Later in discussing Stephen Ambrose’ book Band of Brothers (subsequently an HBO series as well) Hillman notes that an astonishingly high but he feels not accidental number of the paratroopers that served in E Company of the American 101st Airborne Division and saw some of the in the most brutal combat in western Europe at the end of the war — landed at Normandy and fought their way to the Alps and Hitler headquarters — ended up becoming high school teachers.

Band91RjqSHbKrL._SL1500_

Somewhat tangentially, someone once said, though I can’t remember who: “No bride tending to that final perfect draping of her veil or geisha having her obi perfectly folded and tied is as engaged in as deep an aesthetic rite of  life and death as a Marine putting on his dress blues.”  The feminine heart at the depth of so much that’s hypermasculine…and death-related, or like Hillman says, the beauty and virtue that arises “from the underworld of death.”

Comment: nikobakos@gmail.com

      

Jesus, guys, I thought my readership was a little bit more literate than this.

12 Jun

CavafyC.P. Cavafy

Where do the lines: Οι άνθρωποι αυτοί ήσαν μια κάποια λύσις.” “Those people were a solution of some kind. come from?!?!  That came at the end of my “‘Magnificent Turks’ and the origins of this blog” post?!?!

They’re from Cavafy (above), from his poem “Περιμένοντας τους Bαρβάρους” or “Waiting for the Barbarians.”  Please…  Let’s get our faces out of the screens every now and then and sit down with a book of poetry.

Τραγικό...

 

Here are the full texts of Keeley’s English translation  and the original Greek below:

 

Waiting for the Barbarians

What are we waiting for, assembled in the forum?
 
            The barbarians are due here today.
Why isn’t anything happening in the senate?
Why do the senators sit there without legislating?
           
            Because the barbarians are coming today.
            What laws can the senators make now?
            Once the barbarians are here, they’ll do the legislating.
 
Why did our emperor get up so early,
and why is he sitting at the city’s main gate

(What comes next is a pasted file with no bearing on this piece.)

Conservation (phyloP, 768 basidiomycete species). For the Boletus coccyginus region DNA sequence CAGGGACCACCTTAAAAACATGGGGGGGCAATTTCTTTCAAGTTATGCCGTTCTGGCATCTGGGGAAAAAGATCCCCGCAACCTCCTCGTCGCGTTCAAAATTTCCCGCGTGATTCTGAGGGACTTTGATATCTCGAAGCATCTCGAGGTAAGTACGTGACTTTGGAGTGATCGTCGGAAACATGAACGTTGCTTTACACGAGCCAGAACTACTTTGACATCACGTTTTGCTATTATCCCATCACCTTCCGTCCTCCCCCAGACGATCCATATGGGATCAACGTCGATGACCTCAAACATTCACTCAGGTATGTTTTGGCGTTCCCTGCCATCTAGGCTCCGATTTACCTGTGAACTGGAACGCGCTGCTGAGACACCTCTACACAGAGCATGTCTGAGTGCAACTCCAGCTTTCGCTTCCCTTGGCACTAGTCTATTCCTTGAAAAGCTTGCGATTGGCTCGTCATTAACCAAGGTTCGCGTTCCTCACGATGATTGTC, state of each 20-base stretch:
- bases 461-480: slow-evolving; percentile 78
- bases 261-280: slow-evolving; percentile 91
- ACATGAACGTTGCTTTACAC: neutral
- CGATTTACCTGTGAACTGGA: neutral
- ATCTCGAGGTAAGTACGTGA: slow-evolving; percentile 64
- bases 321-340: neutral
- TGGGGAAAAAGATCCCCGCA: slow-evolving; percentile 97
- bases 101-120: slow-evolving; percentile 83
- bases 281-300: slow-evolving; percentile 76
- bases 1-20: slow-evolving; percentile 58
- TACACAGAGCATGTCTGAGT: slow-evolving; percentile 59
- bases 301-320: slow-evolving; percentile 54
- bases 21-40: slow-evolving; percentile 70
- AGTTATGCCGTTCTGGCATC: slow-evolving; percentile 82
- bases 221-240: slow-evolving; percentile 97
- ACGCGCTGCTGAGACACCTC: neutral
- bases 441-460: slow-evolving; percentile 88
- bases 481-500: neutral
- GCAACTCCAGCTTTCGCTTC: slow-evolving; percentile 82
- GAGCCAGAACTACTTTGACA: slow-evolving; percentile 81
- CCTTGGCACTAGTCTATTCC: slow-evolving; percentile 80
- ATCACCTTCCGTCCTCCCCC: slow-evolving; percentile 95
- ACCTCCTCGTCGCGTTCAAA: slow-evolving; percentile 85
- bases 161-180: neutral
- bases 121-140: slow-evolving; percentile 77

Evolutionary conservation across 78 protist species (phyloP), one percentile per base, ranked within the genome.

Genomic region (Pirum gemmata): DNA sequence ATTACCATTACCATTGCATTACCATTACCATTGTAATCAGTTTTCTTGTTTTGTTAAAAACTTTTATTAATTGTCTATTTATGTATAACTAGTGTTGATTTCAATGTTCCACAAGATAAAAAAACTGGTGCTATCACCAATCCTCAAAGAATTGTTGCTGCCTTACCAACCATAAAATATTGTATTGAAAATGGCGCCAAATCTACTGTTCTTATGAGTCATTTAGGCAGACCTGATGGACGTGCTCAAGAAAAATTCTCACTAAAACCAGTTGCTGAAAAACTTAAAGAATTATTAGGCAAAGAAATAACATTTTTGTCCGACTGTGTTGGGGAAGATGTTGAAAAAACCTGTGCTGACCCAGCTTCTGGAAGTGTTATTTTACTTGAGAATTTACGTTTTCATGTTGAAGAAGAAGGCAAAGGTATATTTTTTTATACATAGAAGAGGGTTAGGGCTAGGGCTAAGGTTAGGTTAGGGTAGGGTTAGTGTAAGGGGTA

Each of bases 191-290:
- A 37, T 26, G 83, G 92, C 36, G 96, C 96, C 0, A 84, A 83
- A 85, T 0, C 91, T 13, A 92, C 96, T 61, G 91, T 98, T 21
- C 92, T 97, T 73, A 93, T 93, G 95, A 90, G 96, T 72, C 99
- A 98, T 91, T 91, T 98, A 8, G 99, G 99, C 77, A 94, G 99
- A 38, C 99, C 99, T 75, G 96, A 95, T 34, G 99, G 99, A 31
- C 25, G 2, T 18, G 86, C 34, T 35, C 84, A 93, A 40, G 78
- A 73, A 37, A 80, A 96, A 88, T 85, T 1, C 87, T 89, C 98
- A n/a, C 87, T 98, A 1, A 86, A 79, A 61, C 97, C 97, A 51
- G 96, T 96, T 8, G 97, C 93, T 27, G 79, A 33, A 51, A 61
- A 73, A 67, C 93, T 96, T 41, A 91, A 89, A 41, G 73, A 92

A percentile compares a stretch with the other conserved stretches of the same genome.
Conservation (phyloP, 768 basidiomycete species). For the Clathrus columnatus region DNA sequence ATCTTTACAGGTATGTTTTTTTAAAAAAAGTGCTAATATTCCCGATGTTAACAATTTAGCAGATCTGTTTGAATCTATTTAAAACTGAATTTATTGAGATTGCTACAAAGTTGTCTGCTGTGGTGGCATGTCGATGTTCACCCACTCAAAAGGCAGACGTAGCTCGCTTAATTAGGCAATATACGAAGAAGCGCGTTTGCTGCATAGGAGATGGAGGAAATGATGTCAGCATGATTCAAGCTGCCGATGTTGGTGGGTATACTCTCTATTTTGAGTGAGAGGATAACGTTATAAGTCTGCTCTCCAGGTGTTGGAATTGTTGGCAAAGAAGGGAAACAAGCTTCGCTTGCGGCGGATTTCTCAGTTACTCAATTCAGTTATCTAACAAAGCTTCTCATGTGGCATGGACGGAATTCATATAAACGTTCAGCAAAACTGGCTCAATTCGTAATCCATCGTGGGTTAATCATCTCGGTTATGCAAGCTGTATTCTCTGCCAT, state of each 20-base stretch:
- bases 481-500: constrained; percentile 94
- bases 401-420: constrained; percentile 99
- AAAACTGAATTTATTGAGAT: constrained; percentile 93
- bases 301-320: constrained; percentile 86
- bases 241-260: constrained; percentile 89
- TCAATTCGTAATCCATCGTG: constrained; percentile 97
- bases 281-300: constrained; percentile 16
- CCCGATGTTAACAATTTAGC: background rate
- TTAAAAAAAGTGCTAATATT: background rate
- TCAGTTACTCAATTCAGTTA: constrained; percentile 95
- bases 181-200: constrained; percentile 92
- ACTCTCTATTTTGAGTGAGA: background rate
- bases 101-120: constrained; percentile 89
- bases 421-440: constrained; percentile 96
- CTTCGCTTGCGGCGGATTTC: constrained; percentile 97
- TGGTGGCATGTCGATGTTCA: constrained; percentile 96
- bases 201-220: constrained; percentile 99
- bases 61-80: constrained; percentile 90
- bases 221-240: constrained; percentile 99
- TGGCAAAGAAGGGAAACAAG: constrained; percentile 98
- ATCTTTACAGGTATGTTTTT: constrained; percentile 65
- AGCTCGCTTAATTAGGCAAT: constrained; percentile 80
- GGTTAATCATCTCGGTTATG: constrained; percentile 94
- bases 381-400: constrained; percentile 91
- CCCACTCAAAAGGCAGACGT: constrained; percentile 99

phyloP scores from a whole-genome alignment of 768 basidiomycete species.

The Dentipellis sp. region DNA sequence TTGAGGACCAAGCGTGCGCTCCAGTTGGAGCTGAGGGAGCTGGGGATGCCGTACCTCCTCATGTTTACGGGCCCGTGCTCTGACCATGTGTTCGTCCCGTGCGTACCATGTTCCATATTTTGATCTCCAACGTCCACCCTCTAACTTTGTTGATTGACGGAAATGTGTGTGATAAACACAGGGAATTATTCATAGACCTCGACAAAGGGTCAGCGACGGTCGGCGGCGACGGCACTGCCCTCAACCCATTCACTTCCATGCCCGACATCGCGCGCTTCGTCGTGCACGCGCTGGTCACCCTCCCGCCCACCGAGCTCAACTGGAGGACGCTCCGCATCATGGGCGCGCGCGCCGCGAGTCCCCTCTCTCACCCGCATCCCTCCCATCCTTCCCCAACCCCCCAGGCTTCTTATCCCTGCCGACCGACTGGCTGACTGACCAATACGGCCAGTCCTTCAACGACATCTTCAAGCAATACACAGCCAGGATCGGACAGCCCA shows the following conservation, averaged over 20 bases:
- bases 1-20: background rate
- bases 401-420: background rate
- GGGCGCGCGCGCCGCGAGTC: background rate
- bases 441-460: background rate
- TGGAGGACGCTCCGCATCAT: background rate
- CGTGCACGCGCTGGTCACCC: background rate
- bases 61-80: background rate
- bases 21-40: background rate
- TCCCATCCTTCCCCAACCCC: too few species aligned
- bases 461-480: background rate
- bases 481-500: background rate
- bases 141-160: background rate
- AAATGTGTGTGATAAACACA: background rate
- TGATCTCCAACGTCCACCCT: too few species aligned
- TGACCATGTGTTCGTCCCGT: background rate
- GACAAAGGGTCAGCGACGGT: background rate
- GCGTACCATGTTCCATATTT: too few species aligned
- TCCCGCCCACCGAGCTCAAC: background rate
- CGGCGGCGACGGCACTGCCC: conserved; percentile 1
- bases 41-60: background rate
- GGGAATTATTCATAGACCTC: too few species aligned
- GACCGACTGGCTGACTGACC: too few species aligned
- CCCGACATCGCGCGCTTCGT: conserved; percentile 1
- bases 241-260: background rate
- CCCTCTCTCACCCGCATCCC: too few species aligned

on his throne, in state, wearing the crown?
 
            Because the barbarians are coming today
            and the emperor is waiting to receive their leader.
            He has even prepared a scroll to give them,
            replete with titles, with imposing names.
 
Why have our two consuls and praetors come out today
wearing their embroidered, their scarlet togas?
Why have they put on bracelets with so many amethysts,
and rings sparkling with magnificent emeralds?
Why are they carrying elegant canes
beautifully worked in silver and gold?
 
            Because the barbarians are coming today
            and things like that dazzle the barbarians.
 
Why don’t our distinguished orators come forward as usual
to make their speeches, say what they have to say?
 
            Because the barbarians are coming today
            and they’re bored by rhetoric and public speaking.

Why this sudden restlessness, this confusion?
(How serious people’s faces have become.)
Why are the streets and squares emptying so rapidly,
everyone going home so lost in thought?
 
            Because night has fallen and the barbarians have not come.
            And some who have just returned from the border say
            there are no barbarians any longer.
 
And now, what’s going to happen to us without barbarians?
They were, those people, a kind of solution.

Translated by Edmund Keeley/Philip Sherrard 

Περιμένοντας τους Bαρβάρους

— Τι περιμένουμε στην αγορά συναθροισμένοι;

        Είναι οι βάρβαροι να φθάσουν σήμερα.

— Γιατί μέσα στην Σύγκλητο μια τέτοια απραξία;
  Τι κάθοντ’ οι Συγκλητικοί και δεν νομοθετούνε;

        Γιατί οι βάρβαροι θα φθάσουν σήμερα.
        Τι νόμους πια θα κάμουν οι Συγκλητικοί;
        Οι βάρβαροι σαν έλθουν θα νομοθετήσουν.

—Γιατί ο αυτοκράτωρ μας τόσο πρωί σηκώθη,
 και κάθεται στης πόλεως την πιο μεγάλη πύλη
 στον θρόνο επάνω, επίσημος, φορώντας την κορώνα;

        Γιατί οι βάρβαροι θα φθάσουν σήμερα.
        Κι ο αυτοκράτωρ περιμένει να δεχθεί
        τον αρχηγό τους. Μάλιστα ετοίμασε
        για να τον δώσει μια περγαμηνή. Εκεί
        τον έγραψε τίτλους πολλούς κι ονόματα.

— Γιατί οι δυο μας ύπατοι κ’ οι πραίτορες εβγήκαν
 σήμερα με τες κόκκινες, τες κεντημένες τόγες·
 γιατί βραχιόλια φόρεσαν με τόσους αμεθύστους,
 και δαχτυλίδια με λαμπρά, γυαλιστερά σμαράγδια·
 γιατί να πιάσουν σήμερα πολύτιμα μπαστούνια
 μ’ ασήμια και μαλάματα έκτακτα σκαλιγμένα;

        Γιατί οι βάρβαροι θα φθάσουν σήμερα·
        και τέτοια πράγματα θαμπώνουν τους βαρβάρους.

—Γιατί κ’ οι άξιοι ρήτορες δεν έρχονται σαν πάντα